The DHS’ Final Rule on Public Charge released in August 2019 will supersede the 1999 agency guidance outlined above. This rule was set to take effect on October 15, 2019. However, as noted above, the DHS was blocked from implementing the Final Rule by a nationwide preliminary injunction issued by federal district court in New York on October 11, 2019. The order by the district court blocks DHS and USCIS from "enforcing, applying or treating as effective, or allowing persons under their control to enforce, apply, or treat as effective, the Rule, and enjoins DHS from "Implementing, considering in connection with any application, or requiring the use of any new or updated forms whose submission would be required under the Rule.” The Court further stated that "if this Order is later terminated and the Rule goes into effect, the Rule's stated effective date of October 15, 2019, as well as any references in the Rule to October 15, 2019... shall be replaced with a date after this Order is terminated." Shortly after the order by the district court in New York, other federal district courts similarly issued preliminary injunctions on the enforcement of the rule: California (limited to the State), Washington (applied to 13 States), Illinois (limited to the State) and Maryland (nationwide). The challengers in the federal lawsuits, which include States, local governments and advocacy groups, claim that the redefinition of public charge exceeds DHS’ statutory authority and was promulgated in an arbitrary and capricious manner in violation of the Administrative Procedure Act (APA). In addition, they claim that the rule discriminates against individuals with disabilities in violation of the Rehabilitation Act of 1973, as well as violates the Equal Protection Clause of the Constitution. Until there is final resolution in these cases, the current DHS public charge policy under the 1999 guidance will be enforced. If and when DHS and USCIS implements the Public Charge Final Rule, only applications or petitions filed on or after the effective date will be subject to the new requirements.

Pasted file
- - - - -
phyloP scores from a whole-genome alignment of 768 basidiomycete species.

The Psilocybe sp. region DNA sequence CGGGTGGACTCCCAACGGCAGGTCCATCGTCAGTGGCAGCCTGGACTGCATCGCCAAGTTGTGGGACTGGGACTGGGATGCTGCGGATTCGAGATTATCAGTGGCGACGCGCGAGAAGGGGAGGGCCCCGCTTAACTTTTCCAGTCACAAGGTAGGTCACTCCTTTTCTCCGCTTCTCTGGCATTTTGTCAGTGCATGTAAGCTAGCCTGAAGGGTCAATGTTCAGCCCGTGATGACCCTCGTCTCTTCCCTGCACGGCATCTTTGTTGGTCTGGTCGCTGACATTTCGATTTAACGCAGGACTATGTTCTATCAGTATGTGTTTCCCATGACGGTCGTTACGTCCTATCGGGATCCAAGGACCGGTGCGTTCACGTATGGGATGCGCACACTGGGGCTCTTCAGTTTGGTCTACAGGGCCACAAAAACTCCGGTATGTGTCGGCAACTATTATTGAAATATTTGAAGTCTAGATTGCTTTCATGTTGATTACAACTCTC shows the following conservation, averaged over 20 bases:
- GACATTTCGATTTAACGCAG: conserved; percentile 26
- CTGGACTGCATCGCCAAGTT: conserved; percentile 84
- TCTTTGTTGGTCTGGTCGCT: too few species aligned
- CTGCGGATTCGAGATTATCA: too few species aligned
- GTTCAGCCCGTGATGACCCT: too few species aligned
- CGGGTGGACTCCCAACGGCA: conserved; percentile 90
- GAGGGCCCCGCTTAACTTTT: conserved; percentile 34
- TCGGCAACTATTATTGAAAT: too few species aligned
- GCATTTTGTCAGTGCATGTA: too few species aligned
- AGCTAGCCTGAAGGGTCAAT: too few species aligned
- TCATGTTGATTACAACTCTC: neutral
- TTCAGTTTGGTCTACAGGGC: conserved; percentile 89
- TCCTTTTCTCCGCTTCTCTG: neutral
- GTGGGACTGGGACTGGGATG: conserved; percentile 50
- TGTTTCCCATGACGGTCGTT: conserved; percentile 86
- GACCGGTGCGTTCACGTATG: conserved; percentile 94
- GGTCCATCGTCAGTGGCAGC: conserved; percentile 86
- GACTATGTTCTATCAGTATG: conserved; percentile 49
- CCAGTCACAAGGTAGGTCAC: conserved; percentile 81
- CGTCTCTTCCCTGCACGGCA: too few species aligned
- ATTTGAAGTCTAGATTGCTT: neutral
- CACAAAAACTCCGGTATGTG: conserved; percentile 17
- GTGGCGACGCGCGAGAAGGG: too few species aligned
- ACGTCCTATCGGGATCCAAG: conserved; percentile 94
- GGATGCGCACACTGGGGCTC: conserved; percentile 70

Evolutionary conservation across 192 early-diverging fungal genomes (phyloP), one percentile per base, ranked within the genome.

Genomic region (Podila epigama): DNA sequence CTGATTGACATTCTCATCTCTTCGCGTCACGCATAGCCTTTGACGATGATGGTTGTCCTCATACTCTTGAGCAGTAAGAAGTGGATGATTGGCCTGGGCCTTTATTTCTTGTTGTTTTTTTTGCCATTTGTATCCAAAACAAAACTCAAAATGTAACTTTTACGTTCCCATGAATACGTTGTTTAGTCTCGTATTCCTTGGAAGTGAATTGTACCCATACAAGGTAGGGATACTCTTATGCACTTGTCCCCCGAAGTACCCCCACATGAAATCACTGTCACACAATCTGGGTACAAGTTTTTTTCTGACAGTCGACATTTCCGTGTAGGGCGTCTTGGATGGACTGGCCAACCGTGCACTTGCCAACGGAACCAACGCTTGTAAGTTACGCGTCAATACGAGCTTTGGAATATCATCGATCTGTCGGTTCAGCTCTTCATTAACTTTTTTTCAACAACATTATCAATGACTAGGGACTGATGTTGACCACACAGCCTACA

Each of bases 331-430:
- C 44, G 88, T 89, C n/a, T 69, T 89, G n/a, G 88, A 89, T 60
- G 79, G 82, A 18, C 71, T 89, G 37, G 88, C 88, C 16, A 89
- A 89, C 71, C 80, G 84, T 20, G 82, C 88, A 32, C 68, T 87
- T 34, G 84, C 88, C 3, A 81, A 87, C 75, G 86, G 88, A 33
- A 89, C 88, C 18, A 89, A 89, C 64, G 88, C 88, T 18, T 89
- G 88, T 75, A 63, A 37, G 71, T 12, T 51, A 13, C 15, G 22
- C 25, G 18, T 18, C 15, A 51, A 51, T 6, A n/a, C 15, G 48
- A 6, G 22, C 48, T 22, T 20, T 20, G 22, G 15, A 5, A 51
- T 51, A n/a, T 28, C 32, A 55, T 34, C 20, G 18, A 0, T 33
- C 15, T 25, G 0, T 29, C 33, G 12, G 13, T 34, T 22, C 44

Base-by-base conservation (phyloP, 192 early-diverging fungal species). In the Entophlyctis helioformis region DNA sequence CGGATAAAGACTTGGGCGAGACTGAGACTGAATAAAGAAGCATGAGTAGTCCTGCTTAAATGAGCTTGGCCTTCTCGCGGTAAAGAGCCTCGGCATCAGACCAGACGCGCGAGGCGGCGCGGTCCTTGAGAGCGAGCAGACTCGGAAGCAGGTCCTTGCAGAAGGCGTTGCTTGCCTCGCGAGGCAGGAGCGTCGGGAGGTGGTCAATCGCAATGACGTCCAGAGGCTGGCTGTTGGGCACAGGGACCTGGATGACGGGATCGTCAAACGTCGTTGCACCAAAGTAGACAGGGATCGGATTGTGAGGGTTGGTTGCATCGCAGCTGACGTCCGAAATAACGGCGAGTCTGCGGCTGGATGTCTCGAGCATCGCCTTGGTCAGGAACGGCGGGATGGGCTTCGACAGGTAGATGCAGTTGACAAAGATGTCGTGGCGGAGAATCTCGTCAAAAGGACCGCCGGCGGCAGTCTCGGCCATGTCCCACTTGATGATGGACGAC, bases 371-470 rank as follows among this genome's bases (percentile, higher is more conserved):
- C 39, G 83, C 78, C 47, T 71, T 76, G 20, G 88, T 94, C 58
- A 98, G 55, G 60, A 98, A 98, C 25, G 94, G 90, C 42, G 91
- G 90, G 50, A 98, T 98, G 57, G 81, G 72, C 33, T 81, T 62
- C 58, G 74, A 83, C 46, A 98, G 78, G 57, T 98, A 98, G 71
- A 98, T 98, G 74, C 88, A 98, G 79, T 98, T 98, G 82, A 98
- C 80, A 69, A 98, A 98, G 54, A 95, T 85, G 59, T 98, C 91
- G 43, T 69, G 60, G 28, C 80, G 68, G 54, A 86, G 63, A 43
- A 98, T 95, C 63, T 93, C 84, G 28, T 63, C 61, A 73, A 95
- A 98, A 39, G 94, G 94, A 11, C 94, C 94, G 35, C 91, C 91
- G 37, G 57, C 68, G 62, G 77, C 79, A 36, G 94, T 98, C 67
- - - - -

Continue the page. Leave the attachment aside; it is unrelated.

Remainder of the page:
New Definition of Public Charge